Buying local is good for the environment and for your taste buds. When in season, I enjoy apples and peaches from the nearby Virginia farms. Produce from Pennsylvania farms — only a few hours away — arrives rich and flavorful. But it is now winter, local trees and fields lay barren, and only a few energy-sucking greenhouses produce anything. I will trade carbon emissions from many other activities before I give up those fruits and vegetables flown in from far and warmer places.
Fruits from far away need to survive the transport. Producers choose varieties not for flavor, but for appearance after transport. The long haul also raises the prices: US$1.29 for one navel orange, $6.15/kg of apples, or $12.10/kg of guavas. Before paying this much I would like to have some idea of the quality of what I am getting. I have peeled too many navel oranges only to discover a dry and tasteless fruit.
Then I came across this sign in a supermarket:
See the Brix 16 sign? The Brix gives you an idea of how sweet the fruit is. The amount of sugar in a fruit increases as it ripens, and as most fruits are done growing in size by the time they start to ripen, this means that the ratio of sugar to liquid in the fruit increases as it ripens. The individual concentration of the different sugars (fructose, sucrose, etc) does not matter as much as the total sugar concentration for the flavor of the fruit, and degrees Brix (°Bx) measure the total amount of sugar in a standard amount of water. If in a drop of the fruit’s juice there are 200 milligrams of solids and 800 milligrams of water, then the juice is at 200/(200+800) = 20 °Bx concentration.
A small microscope- or telescope-looking device called a refractometer is used to measure the Brix concentration. A small amount of the juice of the fruit is placed in the refractometer, a number read based on the edge of a shadow seen through the eyepiece. The refractometer was invented by Ernst Karl Abbé (he worked with Carl Zeiss, the famed optical instrument maker) and put to use to detect the dilution of milk by water and of butter by cheaper oils.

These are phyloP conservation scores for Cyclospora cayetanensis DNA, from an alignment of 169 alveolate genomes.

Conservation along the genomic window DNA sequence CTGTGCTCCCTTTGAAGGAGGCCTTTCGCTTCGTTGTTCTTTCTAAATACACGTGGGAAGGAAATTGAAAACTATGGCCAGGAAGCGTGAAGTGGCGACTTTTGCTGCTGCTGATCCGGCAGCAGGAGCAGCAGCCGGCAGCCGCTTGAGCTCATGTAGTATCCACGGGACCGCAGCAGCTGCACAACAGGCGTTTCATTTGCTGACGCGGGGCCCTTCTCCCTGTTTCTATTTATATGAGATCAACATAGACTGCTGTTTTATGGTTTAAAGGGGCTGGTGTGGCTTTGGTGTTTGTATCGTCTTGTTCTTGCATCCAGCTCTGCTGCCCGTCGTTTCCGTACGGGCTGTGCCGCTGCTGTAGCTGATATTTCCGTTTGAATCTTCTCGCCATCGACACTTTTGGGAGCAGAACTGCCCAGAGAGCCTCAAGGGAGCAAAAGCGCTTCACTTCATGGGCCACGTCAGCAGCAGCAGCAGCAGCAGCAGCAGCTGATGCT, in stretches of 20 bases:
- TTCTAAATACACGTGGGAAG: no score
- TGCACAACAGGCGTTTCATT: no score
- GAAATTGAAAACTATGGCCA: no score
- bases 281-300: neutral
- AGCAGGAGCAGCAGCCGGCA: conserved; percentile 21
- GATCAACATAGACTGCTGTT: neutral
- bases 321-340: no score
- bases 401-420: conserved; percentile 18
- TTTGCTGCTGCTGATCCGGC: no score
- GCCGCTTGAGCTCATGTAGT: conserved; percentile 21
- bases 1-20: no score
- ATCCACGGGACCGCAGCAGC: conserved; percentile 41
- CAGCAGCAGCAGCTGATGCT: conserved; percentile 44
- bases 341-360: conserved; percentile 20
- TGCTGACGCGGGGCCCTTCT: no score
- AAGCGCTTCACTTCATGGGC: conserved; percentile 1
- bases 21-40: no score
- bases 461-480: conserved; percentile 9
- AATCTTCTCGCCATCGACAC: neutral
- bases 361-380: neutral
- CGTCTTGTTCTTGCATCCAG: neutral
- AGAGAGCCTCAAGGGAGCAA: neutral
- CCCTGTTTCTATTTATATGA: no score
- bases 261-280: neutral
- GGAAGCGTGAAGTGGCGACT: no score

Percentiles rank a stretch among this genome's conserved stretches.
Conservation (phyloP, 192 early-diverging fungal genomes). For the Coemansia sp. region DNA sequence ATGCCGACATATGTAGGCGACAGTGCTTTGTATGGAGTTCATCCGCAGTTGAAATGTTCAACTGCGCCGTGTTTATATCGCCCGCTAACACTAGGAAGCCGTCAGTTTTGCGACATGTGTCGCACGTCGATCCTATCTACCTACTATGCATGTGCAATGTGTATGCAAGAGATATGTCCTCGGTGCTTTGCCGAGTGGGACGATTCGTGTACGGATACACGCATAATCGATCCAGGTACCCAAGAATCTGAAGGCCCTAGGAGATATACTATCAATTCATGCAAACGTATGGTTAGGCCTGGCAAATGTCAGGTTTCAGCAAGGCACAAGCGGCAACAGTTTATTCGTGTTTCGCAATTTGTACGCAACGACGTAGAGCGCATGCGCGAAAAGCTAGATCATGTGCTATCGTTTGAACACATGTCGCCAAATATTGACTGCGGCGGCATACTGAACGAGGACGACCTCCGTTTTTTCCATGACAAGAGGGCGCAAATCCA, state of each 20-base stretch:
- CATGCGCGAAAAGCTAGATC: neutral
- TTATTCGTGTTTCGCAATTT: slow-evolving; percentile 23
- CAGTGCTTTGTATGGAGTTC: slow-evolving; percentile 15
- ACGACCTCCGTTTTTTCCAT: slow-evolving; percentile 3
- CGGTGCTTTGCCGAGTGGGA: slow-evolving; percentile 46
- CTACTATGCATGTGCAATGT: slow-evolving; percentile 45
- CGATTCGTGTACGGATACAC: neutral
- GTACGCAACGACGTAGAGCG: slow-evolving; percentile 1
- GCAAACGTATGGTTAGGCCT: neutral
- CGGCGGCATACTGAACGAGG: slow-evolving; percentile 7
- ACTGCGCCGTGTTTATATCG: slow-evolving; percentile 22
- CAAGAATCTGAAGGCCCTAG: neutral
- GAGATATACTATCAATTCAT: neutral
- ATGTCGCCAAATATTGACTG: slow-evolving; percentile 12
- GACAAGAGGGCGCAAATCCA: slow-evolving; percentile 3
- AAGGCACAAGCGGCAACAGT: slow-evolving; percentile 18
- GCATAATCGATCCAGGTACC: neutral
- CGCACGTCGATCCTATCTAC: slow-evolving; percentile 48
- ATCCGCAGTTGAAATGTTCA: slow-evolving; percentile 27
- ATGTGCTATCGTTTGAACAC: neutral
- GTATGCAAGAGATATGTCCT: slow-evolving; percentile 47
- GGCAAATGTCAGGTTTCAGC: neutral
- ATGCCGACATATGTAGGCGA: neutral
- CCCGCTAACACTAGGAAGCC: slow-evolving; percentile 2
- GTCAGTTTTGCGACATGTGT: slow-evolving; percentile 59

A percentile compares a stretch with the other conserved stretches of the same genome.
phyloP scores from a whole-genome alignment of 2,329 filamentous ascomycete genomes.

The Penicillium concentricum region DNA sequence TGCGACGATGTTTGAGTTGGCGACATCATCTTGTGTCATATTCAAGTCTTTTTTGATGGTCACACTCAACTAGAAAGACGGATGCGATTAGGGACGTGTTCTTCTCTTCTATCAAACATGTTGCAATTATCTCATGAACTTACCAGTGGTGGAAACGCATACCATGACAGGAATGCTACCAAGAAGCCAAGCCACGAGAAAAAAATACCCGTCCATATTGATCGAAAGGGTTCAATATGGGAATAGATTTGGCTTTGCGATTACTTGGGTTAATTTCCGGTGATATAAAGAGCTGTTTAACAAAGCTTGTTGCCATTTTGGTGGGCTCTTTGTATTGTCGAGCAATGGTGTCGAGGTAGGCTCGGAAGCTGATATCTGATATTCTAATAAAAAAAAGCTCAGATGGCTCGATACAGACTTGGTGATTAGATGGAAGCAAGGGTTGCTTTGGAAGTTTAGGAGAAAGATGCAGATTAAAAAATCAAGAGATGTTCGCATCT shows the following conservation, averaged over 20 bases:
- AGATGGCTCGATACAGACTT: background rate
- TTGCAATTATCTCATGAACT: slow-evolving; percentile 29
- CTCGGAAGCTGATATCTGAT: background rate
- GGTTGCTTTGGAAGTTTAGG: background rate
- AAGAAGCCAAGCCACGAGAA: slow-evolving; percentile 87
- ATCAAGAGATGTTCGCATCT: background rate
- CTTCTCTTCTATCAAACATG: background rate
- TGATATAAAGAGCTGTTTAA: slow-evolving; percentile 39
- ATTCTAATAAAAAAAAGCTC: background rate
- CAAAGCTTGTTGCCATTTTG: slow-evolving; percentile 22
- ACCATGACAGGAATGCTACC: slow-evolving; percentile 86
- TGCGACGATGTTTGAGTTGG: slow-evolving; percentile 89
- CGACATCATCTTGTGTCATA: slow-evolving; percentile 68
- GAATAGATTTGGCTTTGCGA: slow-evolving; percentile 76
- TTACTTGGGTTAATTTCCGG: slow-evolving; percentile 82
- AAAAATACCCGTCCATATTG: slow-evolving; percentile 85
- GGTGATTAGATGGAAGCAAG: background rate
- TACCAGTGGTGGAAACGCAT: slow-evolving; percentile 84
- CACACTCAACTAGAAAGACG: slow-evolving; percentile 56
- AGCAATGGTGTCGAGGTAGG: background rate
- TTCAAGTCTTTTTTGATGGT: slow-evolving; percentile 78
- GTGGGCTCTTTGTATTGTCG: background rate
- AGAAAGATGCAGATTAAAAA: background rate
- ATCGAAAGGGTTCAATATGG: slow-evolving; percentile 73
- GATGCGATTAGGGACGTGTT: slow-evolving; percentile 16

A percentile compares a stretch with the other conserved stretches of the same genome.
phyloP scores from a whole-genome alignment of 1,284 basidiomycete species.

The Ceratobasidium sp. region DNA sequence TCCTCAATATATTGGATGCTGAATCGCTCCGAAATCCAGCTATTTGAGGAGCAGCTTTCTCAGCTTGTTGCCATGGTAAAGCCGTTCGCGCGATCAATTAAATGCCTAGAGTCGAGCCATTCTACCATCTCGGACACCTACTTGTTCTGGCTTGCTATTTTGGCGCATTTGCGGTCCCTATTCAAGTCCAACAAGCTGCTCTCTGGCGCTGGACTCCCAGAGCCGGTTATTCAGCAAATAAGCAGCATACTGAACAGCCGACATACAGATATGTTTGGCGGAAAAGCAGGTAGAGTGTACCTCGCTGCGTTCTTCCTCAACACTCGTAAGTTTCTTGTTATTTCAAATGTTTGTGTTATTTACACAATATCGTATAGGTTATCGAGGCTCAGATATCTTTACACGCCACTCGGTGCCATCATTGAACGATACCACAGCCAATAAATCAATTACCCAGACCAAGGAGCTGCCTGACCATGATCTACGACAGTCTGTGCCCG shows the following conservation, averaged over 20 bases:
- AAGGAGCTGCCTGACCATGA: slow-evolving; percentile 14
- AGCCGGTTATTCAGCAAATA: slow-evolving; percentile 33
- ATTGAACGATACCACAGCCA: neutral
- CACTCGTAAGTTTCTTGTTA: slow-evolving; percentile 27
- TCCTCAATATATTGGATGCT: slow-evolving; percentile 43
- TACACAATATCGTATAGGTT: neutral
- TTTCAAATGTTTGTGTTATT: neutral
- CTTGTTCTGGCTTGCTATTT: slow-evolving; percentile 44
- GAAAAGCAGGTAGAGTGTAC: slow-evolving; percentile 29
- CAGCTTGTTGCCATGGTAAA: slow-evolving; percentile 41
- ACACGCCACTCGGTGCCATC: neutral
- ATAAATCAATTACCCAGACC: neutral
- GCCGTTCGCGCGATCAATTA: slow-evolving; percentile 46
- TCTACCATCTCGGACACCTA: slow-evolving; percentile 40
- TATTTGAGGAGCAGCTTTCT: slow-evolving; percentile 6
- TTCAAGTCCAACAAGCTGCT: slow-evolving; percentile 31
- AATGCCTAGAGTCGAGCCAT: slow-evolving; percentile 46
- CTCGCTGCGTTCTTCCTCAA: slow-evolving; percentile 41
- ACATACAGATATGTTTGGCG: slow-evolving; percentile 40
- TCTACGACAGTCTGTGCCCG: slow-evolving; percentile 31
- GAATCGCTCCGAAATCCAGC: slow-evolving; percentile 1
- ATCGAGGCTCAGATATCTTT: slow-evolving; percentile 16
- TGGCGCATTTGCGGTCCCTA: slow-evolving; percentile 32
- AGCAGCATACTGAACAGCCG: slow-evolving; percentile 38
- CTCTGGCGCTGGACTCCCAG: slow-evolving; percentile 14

(I copied this image from an out-of-copyright book, but lost the reference. If you recognize it, let me know.)
Two of the supermarkets I shop at display Brix signs. I spotted a man with a refractometer at the supermarket and he explained that they are planning to add the brix number to all fruit signs. Different fruits have different Brix concentrations once ripe, so we will need to learn to read the signs. I’ve collected some Brix values for fruits from some food science papers:
Question marks stand for values I have missed. I did not measured these myself, but my plan is to find an affordable refractometer and check these numbers over the year. Some regions will not produce very sweet fruit: California figs when great have 20°Bx, while Tunisian figs will start at 22 and may even hit 30°Bx.
Brix gives you an idea of the sweetness of the fruit. But other tastes, such as the acidity, contribute to the richness in flavor, but that will be another post.